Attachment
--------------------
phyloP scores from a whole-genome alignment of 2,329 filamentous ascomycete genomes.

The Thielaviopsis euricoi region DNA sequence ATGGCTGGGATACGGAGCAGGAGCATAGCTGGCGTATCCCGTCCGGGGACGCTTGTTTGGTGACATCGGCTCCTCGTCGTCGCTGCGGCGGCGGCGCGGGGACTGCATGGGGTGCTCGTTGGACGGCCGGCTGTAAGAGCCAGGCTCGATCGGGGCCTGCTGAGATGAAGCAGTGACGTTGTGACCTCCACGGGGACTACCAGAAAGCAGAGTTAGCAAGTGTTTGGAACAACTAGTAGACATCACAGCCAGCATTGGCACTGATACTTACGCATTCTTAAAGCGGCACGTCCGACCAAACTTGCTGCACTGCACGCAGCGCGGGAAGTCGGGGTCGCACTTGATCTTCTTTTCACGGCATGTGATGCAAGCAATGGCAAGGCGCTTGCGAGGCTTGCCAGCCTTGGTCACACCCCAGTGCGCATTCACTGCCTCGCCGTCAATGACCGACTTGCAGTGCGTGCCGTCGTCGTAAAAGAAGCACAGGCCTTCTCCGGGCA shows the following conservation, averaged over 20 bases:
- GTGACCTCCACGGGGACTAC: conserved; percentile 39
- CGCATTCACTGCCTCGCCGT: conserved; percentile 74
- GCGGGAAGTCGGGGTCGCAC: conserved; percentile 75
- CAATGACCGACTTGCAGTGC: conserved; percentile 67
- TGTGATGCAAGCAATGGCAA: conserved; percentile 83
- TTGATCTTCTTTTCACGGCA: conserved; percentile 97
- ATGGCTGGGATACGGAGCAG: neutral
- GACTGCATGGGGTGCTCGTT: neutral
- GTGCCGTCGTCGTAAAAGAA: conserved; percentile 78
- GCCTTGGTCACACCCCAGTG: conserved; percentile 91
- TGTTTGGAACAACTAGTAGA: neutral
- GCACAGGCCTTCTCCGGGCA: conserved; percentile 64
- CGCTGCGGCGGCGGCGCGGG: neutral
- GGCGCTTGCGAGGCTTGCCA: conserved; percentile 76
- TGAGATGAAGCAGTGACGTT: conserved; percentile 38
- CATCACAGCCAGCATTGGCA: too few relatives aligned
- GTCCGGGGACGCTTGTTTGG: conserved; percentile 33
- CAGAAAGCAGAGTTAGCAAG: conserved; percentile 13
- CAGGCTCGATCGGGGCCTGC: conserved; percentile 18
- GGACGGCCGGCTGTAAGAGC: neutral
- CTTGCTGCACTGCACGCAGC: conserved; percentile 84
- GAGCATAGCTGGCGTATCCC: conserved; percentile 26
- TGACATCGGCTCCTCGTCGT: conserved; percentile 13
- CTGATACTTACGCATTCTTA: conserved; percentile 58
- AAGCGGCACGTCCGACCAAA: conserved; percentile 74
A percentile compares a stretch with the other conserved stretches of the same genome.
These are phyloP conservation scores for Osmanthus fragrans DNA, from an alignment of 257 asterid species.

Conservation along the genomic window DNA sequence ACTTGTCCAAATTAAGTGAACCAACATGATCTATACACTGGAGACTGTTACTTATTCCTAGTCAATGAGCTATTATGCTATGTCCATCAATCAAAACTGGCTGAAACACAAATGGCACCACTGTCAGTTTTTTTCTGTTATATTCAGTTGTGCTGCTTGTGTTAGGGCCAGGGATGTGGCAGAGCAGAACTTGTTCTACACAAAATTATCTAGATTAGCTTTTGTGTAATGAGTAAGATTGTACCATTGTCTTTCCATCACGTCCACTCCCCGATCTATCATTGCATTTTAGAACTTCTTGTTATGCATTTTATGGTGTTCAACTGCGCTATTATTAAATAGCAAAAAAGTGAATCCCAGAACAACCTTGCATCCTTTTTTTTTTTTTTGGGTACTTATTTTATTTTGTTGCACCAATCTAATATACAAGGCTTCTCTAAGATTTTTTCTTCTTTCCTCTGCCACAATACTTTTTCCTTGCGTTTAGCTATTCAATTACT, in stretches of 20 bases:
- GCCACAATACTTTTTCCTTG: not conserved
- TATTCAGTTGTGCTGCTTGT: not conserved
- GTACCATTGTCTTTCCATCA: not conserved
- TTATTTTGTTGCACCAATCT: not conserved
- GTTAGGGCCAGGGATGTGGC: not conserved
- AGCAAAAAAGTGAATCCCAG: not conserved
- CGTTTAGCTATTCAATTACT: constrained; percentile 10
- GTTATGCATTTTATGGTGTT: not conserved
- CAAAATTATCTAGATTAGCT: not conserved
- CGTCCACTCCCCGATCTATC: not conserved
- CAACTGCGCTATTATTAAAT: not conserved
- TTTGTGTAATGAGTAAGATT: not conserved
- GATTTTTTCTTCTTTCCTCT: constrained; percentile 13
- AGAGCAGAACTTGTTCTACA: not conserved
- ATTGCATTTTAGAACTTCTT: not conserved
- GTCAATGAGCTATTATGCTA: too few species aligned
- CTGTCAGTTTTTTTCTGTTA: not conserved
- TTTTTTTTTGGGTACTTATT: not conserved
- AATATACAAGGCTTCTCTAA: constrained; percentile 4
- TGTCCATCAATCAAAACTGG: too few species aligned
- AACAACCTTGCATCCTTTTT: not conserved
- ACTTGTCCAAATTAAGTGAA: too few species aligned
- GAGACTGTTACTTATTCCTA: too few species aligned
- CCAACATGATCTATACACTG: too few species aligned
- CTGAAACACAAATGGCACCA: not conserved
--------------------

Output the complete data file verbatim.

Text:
phyloP scores from a whole-genome alignment of 2,329 filamentous ascomycete genomes.

The Thielaviopsis euricoi region DNA sequence ATGGCTGGGATACGGAGCAGGAGCATAGCTGGCGTATCCCGTCCGGGGACGCTTGTTTGGTGACATCGGCTCCTCGTCGTCGCTGCGGCGGCGGCGCGGGGACTGCATGGGGTGCTCGTTGGACGGCCGGCTGTAAGAGCCAGGCTCGATCGGGGCCTGCTGAGATGAAGCAGTGACGTTGTGACCTCCACGGGGACTACCAGAAAGCAGAGTTAGCAAGTGTTTGGAACAACTAGTAGACATCACAGCCAGCATTGGCACTGATACTTACGCATTCTTAAAGCGGCACGTCCGACCAAACTTGCTGCACTGCACGCAGCGCGGGAAGTCGGGGTCGCACTTGATCTTCTTTTCACGGCATGTGATGCAAGCAATGGCAAGGCGCTTGCGAGGCTTGCCAGCCTTGGTCACACCCCAGTGCGCATTCACTGCCTCGCCGTCAATGACCGACTTGCAGTGCGTGCCGTCGTCGTAAAAGAAGCACAGGCCTTCTCCGGGCA shows the following conservation, averaged over 20 bases:
- GTGACCTCCACGGGGACTAC: conserved; percentile 39
- CGCATTCACTGCCTCGCCGT: conserved; percentile 74
- GCGGGAAGTCGGGGTCGCAC: conserved; percentile 75
- CAATGACCGACTTGCAGTGC: conserved; percentile 67
- TGTGATGCAAGCAATGGCAA: conserved; percentile 83
- TTGATCTTCTTTTCACGGCA: conserved; percentile 97
- ATGGCTGGGATACGGAGCAG: neutral
- GACTGCATGGGGTGCTCGTT: neutral
- GTGCCGTCGTCGTAAAAGAA: conserved; percentile 78
- GCCTTGGTCACACCCCAGTG: conserved; percentile 91
- TGTTTGGAACAACTAGTAGA: neutral
- GCACAGGCCTTCTCCGGGCA: conserved; percentile 64
- CGCTGCGGCGGCGGCGCGGG: neutral
- GGCGCTTGCGAGGCTTGCCA: conserved; percentile 76
- TGAGATGAAGCAGTGACGTT: conserved; percentile 38
- CATCACAGCCAGCATTGGCA: too few relatives aligned
- GTCCGGGGACGCTTGTTTGG: conserved; percentile 33
- CAGAAAGCAGAGTTAGCAAG: conserved; percentile 13
- CAGGCTCGATCGGGGCCTGC: conserved; percentile 18
- GGACGGCCGGCTGTAAGAGC: neutral
- CTTGCTGCACTGCACGCAGC: conserved; percentile 84
- GAGCATAGCTGGCGTATCCC: conserved; percentile 26
- TGACATCGGCTCCTCGTCGT: conserved; percentile 13
- CTGATACTTACGCATTCTTA: conserved; percentile 58
- AAGCGGCACGTCCGACCAAA: conserved; percentile 74
A percentile compares a stretch with the other conserved stretches of the same genome.
These are phyloP conservation scores for Osmanthus fragrans DNA, from an alignment of 257 asterid species.

Conservation along the genomic window DNA sequence ACTTGTCCAAATTAAGTGAACCAACATGATCTATACACTGGAGACTGTTACTTATTCCTAGTCAATGAGCTATTATGCTATGTCCATCAATCAAAACTGGCTGAAACACAAATGGCACCACTGTCAGTTTTTTTCTGTTATATTCAGTTGTGCTGCTTGTGTTAGGGCCAGGGATGTGGCAGAGCAGAACTTGTTCTACACAAAATTATCTAGATTAGCTTTTGTGTAATGAGTAAGATTGTACCATTGTCTTTCCATCACGTCCACTCCCCGATCTATCATTGCATTTTAGAACTTCTTGTTATGCATTTTATGGTGTTCAACTGCGCTATTATTAAATAGCAAAAAAGTGAATCCCAGAACAACCTTGCATCCTTTTTTTTTTTTTTGGGTACTTATTTTATTTTGTTGCACCAATCTAATATACAAGGCTTCTCTAAGATTTTTTCTTCTTTCCTCTGCCACAATACTTTTTCCTTGCGTTTAGCTATTCAATTACT, in stretches of 20 bases:
- GCCACAATACTTTTTCCTTG: not conserved
- TATTCAGTTGTGCTGCTTGT: not conserved
- GTACCATTGTCTTTCCATCA: not conserved
- TTATTTTGTTGCACCAATCT: not conserved
- GTTAGGGCCAGGGATGTGGC: not conserved
- AGCAAAAAAGTGAATCCCAG: not conserved
- CGTTTAGCTATTCAATTACT: constrained; percentile 10
- GTTATGCATTTTATGGTGTT: not conserved
- CAAAATTATCTAGATTAGCT: not conserved
- CGTCCACTCCCCGATCTATC: not conserved
- CAACTGCGCTATTATTAAAT: not conserved
- TTTGTGTAATGAGTAAGATT: not conserved
- GATTTTTTCTTCTTTCCTCT: constrained; percentile 13
- AGAGCAGAACTTGTTCTACA: not conserved
- ATTGCATTTTAGAACTTCTT: not conserved
- GTCAATGAGCTATTATGCTA: too few species aligned
- CTGTCAGTTTTTTTCTGTTA: not conserved
- TTTTTTTTTGGGTACTTATT: not conserved
- AATATACAAGGCTTCTCTAA: constrained; percentile 4
- TGTCCATCAATCAAAACTGG: too few species aligned
- AACAACCTTGCATCCTTTTT: not conserved
- ACTTGTCCAAATTAAGTGAA: too few species aligned
- GAGACTGTTACTTATTCCTA: too few species aligned
- CCAACATGATCTATACACTG: too few species aligned
- CTGAAACACAAATGGCACCA: not conserved